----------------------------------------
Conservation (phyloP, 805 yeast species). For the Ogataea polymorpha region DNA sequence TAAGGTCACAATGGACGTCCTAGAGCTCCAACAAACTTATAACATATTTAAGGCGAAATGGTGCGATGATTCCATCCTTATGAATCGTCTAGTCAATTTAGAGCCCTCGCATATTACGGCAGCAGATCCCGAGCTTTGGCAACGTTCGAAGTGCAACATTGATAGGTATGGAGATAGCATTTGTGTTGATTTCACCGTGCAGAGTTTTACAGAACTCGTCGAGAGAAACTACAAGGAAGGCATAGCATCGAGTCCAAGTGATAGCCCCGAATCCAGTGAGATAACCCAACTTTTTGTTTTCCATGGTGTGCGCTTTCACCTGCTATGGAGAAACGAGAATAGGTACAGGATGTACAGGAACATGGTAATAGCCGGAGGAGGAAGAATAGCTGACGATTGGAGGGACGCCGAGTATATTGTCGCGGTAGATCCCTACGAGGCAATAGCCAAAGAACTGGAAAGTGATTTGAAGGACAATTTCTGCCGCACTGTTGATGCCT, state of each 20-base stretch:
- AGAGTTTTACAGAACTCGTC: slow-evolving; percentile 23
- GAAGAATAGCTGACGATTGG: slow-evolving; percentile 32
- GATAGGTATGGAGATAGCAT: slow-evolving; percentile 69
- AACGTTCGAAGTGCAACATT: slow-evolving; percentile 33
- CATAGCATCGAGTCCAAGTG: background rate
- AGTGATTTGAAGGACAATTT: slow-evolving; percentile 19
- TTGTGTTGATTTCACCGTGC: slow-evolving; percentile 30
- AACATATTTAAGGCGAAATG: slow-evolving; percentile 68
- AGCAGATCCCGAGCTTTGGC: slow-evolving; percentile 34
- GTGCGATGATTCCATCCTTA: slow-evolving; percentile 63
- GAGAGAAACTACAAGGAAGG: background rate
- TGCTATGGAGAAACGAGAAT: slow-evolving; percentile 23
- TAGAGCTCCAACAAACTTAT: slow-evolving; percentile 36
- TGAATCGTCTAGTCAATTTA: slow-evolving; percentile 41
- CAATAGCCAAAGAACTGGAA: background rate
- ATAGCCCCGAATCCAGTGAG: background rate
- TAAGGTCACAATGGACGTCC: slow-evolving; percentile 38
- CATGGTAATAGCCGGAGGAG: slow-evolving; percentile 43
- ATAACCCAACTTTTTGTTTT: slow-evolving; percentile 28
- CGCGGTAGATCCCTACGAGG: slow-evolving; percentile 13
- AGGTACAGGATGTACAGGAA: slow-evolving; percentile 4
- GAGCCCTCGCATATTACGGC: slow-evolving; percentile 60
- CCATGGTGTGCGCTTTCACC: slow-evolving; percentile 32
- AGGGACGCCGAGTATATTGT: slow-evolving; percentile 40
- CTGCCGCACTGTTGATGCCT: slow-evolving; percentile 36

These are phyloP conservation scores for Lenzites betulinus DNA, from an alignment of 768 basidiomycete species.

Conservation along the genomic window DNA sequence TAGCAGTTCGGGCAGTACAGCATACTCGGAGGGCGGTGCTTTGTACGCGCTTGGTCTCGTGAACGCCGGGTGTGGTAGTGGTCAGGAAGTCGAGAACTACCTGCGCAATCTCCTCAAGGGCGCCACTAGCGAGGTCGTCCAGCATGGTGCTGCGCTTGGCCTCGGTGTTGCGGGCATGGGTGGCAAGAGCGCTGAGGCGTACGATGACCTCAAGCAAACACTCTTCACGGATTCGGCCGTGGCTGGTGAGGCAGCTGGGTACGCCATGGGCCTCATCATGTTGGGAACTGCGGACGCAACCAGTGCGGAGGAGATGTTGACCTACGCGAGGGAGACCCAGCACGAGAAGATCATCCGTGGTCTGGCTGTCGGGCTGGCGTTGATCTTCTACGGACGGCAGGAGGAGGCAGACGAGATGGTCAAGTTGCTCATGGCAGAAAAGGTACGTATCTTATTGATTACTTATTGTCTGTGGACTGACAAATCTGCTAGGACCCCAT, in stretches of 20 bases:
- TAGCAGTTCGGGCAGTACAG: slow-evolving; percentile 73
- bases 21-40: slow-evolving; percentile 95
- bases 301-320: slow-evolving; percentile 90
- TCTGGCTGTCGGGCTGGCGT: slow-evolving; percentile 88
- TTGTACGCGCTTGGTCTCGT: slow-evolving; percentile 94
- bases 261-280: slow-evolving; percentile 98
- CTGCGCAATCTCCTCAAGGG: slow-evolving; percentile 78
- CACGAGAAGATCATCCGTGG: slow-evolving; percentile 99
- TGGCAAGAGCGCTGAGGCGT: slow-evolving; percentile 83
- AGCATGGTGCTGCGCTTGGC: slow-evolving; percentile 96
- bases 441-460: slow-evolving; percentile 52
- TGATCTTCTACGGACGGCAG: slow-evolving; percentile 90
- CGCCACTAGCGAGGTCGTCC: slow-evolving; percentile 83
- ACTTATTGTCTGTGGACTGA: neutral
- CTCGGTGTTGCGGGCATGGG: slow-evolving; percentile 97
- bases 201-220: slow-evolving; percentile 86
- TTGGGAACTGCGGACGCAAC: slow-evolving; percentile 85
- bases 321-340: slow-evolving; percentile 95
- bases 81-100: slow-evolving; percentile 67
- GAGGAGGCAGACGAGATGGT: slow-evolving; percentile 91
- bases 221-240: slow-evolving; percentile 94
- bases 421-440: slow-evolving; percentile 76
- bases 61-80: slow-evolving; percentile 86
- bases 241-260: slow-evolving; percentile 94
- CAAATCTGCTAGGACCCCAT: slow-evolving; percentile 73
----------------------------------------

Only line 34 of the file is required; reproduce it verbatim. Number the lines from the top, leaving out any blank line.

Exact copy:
- bases 261-280: slow-evolving; percentile 98